To ask the Secretary of State for Justice, what recent assessment he has made of the impact of the court backlog on the wellbeing of victims of (a) sexual offences and (b) violent offences.
We recognise the impact the pandemic has had on timeliness in the Crown Court and the adverse impact this can have on victims. The Government is committed to continuing to work to reduce waiting times for victims, witnesses and other court users.
The outstanding caseload in the Crown Court has reduced from around 60,700 cases in June 2021 to around 58,300 cases at the end of April 2022.
Thanks to measures we are taking, by the end of March 2023, we expect to get through 20% more Crown Court cases than we did pre-Covid. It is encouraging that latest data shows the average number of days for adult rape from CPS charge to the case being completed continued to fall, down by over 5 weeks, or 38 days (8.3 percent) since the peak in June 2021 – from 457 days, to 419 in October to December 2021.
On 16 June, we announced a pilot of enhanced specialist sexual violence support in the Crown Court. These court centres will be enabled with the technology to allow victims to give pre-recorded evidence, with court staff who have received trauma-informed training. Victims will also have access to Independent Sexual Violence Advisers – or ISVAs – to give them expert support and help guide them through the process.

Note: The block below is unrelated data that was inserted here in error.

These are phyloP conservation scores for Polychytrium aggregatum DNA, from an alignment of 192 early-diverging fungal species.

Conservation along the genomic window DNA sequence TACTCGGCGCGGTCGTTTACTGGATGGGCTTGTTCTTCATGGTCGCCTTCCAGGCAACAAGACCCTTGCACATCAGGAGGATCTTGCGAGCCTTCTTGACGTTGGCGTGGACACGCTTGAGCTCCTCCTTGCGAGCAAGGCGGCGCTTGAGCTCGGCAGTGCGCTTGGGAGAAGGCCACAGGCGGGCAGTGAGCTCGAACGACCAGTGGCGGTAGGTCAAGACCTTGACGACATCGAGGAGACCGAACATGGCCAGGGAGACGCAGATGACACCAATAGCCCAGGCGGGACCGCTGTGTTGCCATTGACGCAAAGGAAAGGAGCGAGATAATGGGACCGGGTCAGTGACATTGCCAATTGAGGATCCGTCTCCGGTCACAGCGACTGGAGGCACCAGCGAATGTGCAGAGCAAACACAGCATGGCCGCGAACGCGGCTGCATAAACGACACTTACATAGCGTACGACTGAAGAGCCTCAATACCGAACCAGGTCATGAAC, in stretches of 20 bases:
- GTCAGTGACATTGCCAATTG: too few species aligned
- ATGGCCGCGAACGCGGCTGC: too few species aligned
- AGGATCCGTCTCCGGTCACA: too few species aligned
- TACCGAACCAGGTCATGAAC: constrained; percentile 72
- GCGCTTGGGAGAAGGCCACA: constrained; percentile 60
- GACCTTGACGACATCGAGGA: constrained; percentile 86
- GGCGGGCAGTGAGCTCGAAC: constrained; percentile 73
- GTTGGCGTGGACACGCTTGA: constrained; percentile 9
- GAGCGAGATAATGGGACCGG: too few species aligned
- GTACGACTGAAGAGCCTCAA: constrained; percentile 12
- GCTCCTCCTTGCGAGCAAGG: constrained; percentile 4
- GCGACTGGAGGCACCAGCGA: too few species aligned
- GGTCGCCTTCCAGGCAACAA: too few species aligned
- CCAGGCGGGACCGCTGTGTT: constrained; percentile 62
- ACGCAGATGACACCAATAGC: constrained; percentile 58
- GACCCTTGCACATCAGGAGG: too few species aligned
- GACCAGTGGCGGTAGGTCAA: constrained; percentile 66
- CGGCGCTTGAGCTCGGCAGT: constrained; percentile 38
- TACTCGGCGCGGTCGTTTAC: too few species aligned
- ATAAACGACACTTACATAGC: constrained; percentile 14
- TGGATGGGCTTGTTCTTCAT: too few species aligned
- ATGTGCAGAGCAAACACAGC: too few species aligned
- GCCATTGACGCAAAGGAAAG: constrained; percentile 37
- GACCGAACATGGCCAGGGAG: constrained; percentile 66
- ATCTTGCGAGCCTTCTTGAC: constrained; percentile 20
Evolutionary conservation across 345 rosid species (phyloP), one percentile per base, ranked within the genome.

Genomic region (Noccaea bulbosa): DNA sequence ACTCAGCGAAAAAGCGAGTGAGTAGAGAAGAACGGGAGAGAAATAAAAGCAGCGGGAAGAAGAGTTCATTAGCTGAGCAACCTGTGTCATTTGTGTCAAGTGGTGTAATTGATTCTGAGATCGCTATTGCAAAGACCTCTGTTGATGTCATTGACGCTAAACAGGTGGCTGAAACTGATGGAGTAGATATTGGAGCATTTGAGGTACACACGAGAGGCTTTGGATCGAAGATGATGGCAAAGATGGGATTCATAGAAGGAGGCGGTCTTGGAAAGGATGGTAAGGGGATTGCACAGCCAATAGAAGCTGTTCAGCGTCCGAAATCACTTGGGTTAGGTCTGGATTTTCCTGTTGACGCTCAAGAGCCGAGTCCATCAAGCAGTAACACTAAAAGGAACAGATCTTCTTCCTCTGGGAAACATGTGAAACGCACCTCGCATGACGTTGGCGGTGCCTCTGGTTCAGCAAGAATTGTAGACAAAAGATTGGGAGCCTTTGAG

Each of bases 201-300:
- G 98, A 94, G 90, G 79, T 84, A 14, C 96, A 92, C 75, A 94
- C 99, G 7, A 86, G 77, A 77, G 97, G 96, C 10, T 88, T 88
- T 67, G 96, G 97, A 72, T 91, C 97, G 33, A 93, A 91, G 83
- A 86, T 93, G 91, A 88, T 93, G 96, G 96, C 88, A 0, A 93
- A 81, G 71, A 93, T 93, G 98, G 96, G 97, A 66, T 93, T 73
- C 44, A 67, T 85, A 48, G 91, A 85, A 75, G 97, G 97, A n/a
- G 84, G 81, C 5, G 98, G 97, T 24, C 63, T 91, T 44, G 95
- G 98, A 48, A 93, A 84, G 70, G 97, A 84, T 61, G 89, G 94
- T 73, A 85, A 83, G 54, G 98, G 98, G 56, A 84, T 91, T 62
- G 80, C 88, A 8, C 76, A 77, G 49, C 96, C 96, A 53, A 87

We are also expanding pre-recorded cross-examination (Section 28) rollout to all Crown Court locations. this vital measure is now available in almost half of all Crown Court locations (37 locations) so victims don’t have to endure the glare of a live trial.
We are increasing MoJ funding for victims’ services to £192 million by 2024/25, more than quadruple the level in 2009/10, with £154 million of this committed for victim support on a multi-year basis. This will allow us to increase the number of Independent Sexual and Domestic Violence Advisers by 300 to 1,000 and introduce new key services like the 24/7 support for victims of rape and sexual violence.
To allow for more cases to be heard more quickly, we have extended 30 Nightingale courtrooms beyond the end of March 2022 and removed the limit on the number of sitting days the Crown Court can sit this financial year.
The listing of cases is a judicial function and judges continue to work to prioritise cases involving vulnerable complainants and witnesses, such as serious sex cases.